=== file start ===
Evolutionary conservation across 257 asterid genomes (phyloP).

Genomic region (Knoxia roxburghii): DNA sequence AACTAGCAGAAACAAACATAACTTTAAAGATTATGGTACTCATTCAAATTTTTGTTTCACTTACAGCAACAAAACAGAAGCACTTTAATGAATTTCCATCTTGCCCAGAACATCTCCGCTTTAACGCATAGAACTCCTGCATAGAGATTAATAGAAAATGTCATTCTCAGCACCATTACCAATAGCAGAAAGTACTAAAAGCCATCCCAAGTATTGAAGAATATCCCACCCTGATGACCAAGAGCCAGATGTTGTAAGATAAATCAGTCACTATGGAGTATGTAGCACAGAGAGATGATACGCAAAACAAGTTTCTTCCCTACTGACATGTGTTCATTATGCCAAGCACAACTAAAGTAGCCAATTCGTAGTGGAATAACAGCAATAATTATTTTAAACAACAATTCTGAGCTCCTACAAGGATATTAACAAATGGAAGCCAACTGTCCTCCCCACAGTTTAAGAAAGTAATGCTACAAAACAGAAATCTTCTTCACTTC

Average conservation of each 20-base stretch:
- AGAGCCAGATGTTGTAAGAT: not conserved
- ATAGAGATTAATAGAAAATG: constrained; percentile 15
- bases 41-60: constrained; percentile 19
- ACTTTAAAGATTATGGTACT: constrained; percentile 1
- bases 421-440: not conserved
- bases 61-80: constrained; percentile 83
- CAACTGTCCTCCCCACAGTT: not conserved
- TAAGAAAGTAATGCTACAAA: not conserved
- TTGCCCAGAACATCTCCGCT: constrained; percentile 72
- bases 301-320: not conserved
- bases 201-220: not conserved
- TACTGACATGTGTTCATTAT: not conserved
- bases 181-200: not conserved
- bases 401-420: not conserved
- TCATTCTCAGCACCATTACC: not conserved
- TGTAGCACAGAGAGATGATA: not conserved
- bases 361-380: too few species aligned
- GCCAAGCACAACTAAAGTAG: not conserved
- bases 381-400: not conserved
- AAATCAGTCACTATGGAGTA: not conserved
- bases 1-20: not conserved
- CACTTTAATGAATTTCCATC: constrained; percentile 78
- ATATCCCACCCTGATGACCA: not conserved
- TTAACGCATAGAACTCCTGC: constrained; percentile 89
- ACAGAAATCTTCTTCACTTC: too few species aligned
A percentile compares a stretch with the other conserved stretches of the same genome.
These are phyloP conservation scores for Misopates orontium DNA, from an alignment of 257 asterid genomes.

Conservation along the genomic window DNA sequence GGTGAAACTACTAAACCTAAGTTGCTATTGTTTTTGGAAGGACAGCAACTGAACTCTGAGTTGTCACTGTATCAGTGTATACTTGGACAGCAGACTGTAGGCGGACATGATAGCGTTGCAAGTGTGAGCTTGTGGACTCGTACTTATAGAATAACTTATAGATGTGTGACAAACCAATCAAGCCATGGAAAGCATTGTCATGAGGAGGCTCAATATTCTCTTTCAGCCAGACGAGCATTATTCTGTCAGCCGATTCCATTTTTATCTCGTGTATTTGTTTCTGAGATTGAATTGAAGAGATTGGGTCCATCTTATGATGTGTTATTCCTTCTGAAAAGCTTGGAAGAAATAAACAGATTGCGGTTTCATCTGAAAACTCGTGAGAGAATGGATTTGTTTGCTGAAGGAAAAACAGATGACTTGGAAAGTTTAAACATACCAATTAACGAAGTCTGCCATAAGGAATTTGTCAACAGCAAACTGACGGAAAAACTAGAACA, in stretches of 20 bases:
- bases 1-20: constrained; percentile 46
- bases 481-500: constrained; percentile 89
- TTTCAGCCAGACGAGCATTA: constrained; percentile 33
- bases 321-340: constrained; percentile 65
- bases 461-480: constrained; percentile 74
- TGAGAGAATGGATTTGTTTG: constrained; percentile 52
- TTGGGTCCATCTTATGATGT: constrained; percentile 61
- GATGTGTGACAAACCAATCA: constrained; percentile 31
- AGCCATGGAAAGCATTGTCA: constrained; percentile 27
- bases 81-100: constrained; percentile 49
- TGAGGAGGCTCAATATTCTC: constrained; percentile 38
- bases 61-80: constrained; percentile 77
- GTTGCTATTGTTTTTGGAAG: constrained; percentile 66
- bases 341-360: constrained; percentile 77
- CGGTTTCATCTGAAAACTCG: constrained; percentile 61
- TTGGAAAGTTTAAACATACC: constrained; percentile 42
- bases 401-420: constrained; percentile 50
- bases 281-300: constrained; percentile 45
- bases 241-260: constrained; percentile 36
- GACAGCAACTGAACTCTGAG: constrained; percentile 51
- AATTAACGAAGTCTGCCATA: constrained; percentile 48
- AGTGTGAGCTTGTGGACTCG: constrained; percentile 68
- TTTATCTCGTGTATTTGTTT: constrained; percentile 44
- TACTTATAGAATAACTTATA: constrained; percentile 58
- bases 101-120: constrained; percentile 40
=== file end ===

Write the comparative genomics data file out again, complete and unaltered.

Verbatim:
Evolutionary conservation across 257 asterid genomes (phyloP).

Genomic region (Knoxia roxburghii): DNA sequence AACTAGCAGAAACAAACATAACTTTAAAGATTATGGTACTCATTCAAATTTTTGTTTCACTTACAGCAACAAAACAGAAGCACTTTAATGAATTTCCATCTTGCCCAGAACATCTCCGCTTTAACGCATAGAACTCCTGCATAGAGATTAATAGAAAATGTCATTCTCAGCACCATTACCAATAGCAGAAAGTACTAAAAGCCATCCCAAGTATTGAAGAATATCCCACCCTGATGACCAAGAGCCAGATGTTGTAAGATAAATCAGTCACTATGGAGTATGTAGCACAGAGAGATGATACGCAAAACAAGTTTCTTCCCTACTGACATGTGTTCATTATGCCAAGCACAACTAAAGTAGCCAATTCGTAGTGGAATAACAGCAATAATTATTTTAAACAACAATTCTGAGCTCCTACAAGGATATTAACAAATGGAAGCCAACTGTCCTCCCCACAGTTTAAGAAAGTAATGCTACAAAACAGAAATCTTCTTCACTTC

Average conservation of each 20-base stretch:
- AGAGCCAGATGTTGTAAGAT: not conserved
- ATAGAGATTAATAGAAAATG: constrained; percentile 15
- bases 41-60: constrained; percentile 19
- ACTTTAAAGATTATGGTACT: constrained; percentile 1
- bases 421-440: not conserved
- bases 61-80: constrained; percentile 83
- CAACTGTCCTCCCCACAGTT: not conserved
- TAAGAAAGTAATGCTACAAA: not conserved
- TTGCCCAGAACATCTCCGCT: constrained; percentile 72
- bases 301-320: not conserved
- bases 201-220: not conserved
- TACTGACATGTGTTCATTAT: not conserved
- bases 181-200: not conserved
- bases 401-420: not conserved
- TCATTCTCAGCACCATTACC: not conserved
- TGTAGCACAGAGAGATGATA: not conserved
- bases 361-380: too few species aligned
- GCCAAGCACAACTAAAGTAG: not conserved
- bases 381-400: not conserved
- AAATCAGTCACTATGGAGTA: not conserved
- bases 1-20: not conserved
- CACTTTAATGAATTTCCATC: constrained; percentile 78
- ATATCCCACCCTGATGACCA: not conserved
- TTAACGCATAGAACTCCTGC: constrained; percentile 89
- ACAGAAATCTTCTTCACTTC: too few species aligned
A percentile compares a stretch with the other conserved stretches of the same genome.
These are phyloP conservation scores for Misopates orontium DNA, from an alignment of 257 asterid genomes.

Conservation along the genomic window DNA sequence GGTGAAACTACTAAACCTAAGTTGCTATTGTTTTTGGAAGGACAGCAACTGAACTCTGAGTTGTCACTGTATCAGTGTATACTTGGACAGCAGACTGTAGGCGGACATGATAGCGTTGCAAGTGTGAGCTTGTGGACTCGTACTTATAGAATAACTTATAGATGTGTGACAAACCAATCAAGCCATGGAAAGCATTGTCATGAGGAGGCTCAATATTCTCTTTCAGCCAGACGAGCATTATTCTGTCAGCCGATTCCATTTTTATCTCGTGTATTTGTTTCTGAGATTGAATTGAAGAGATTGGGTCCATCTTATGATGTGTTATTCCTTCTGAAAAGCTTGGAAGAAATAAACAGATTGCGGTTTCATCTGAAAACTCGTGAGAGAATGGATTTGTTTGCTGAAGGAAAAACAGATGACTTGGAAAGTTTAAACATACCAATTAACGAAGTCTGCCATAAGGAATTTGTCAACAGCAAACTGACGGAAAAACTAGAACA, in stretches of 20 bases:
- bases 1-20: constrained; percentile 46
- bases 481-500: constrained; percentile 89
- TTTCAGCCAGACGAGCATTA: constrained; percentile 33
- bases 321-340: constrained; percentile 65
- bases 461-480: constrained; percentile 74
- TGAGAGAATGGATTTGTTTG: constrained; percentile 52
- TTGGGTCCATCTTATGATGT: constrained; percentile 61
- GATGTGTGACAAACCAATCA: constrained; percentile 31
- AGCCATGGAAAGCATTGTCA: constrained; percentile 27
- bases 81-100: constrained; percentile 49
- TGAGGAGGCTCAATATTCTC: constrained; percentile 38
- bases 61-80: constrained; percentile 77
- GTTGCTATTGTTTTTGGAAG: constrained; percentile 66
- bases 341-360: constrained; percentile 77
- CGGTTTCATCTGAAAACTCG: constrained; percentile 61
- TTGGAAAGTTTAAACATACC: constrained; percentile 42
- bases 401-420: constrained; percentile 50
- bases 281-300: constrained; percentile 45
- bases 241-260: constrained; percentile 36
- GACAGCAACTGAACTCTGAG: constrained; percentile 51
- AATTAACGAAGTCTGCCATA: constrained; percentile 48
- AGTGTGAGCTTGTGGACTCG: constrained; percentile 68
- TTTATCTCGTGTATTTGTTT: constrained; percentile 44
- TACTTATAGAATAACTTATA: constrained; percentile 58
- bases 101-120: constrained; percentile 40